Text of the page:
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CB1 receptor activation in the basolateral amygdala produces antinociception in animal models of acute and tonic nociception.
Clin Exp Pharmacol Physiol. 2007 May-Jun; 34(5-6):439-49.CE

Abstract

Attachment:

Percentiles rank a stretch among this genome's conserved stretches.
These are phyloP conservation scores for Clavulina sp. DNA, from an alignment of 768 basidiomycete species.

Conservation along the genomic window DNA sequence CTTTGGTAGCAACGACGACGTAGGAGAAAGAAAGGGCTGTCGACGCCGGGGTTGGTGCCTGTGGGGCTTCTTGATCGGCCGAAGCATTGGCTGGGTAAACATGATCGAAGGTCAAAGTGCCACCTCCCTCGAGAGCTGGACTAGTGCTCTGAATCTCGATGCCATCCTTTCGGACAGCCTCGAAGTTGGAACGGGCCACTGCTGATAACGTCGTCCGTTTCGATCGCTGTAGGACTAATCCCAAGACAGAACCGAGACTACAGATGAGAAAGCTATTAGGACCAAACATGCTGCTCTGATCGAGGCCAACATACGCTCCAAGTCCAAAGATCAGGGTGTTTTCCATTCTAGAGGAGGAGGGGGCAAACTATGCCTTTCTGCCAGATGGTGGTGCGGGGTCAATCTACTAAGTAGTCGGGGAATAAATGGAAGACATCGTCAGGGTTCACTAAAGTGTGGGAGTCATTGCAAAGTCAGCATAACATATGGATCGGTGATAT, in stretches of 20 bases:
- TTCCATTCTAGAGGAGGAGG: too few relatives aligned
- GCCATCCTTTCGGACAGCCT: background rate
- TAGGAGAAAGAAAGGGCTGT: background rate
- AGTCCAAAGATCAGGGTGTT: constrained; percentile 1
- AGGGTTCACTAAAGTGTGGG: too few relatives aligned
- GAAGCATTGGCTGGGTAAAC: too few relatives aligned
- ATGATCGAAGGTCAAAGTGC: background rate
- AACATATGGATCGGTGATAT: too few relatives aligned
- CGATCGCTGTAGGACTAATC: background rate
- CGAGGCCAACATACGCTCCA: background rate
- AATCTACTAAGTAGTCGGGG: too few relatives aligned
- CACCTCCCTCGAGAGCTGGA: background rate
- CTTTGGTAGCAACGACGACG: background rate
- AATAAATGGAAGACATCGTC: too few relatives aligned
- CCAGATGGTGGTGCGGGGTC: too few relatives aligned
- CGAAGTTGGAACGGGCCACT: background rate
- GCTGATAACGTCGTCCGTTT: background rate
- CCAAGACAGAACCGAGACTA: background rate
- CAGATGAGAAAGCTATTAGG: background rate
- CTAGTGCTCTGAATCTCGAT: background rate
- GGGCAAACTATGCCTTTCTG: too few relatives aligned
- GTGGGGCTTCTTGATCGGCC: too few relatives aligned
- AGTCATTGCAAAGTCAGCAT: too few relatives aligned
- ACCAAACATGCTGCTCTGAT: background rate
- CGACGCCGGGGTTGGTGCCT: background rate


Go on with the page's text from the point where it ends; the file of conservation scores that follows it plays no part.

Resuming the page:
1. Recent studies have suggested that the basolateral nucleus of the amygdala (BLA) participates in the processing of pain information, especially noxious somatic information. Cannabinoid receptors or CB1 mRNA are expressed more in the BLA than in other nuclei of the amygdala. Thus, the aim of the present study was to examine whether CB1 receptors in the BLA may be involved in modulating acute and/or tonic nociceptive processing. 2. Adult rats were exposed to intra-BLA microinjection of the cannabinoid receptor agonist (R)-(+)-[2,3-dihydro-5-methyl-3-(4-morpholinylmethyl) pyrrolo [1,2,3,-de]-1,4-benzoxazin-6-yl]-1-naphthalenylmethanone mesylate [WIN 55,212-2 (1, 2.5, 5 or 10 microg/side)] and subjected to the tail flick and formalin tests. 3. The rats demonstrated a dose-dependent increase in latency to withdraw from a thermal noxious stimulus in the tail flick test and a decrease in formalin-induced pain behaviours. The antinociceptive effects of the CB1 receptor agonist WIN 55,212-2 (10 microg/side) in both tests were attenuated in the presence of the selective CB1 receptor antagonist, N-(piperidin-1-yl)-5-(4-iodophenyl)-1-(2,4-dichlorophenyl)-4-methyl-1H-pyrazole-3- carboxamide (AM251; 0.55 ng/side). Administration of the CB1 receptor antagonist AM251 (0.55, 5.5, or 55.5 ng/side) alone did not alter the nociceptive thresholds in either test. Bilateral microinjection of the selective CB2 receptor antagonist N-[(1S)-endo-1,3,3-trimethyl bicyclo [2.2.1] heptan-2-yl]-5-(4-chloro-3-methylphenyl)-1-(4-methylbenzyl)-pyrazole-3-carboxamide (SR144528; 1 microg/side) had no effect on the antinociception produced by WIN 55,212-2, suggesting that the antinociceptive actions of WIN 55,212-2 are mediated by CB1 receptors. 4. The findings suggest the existence of a CB1-mediated inhibitory system in the BLA that, when activated, can diminish responsivity to acute and tonic noxious stimuli, but that normally has no tonic effect on the response threshold of these stimuli.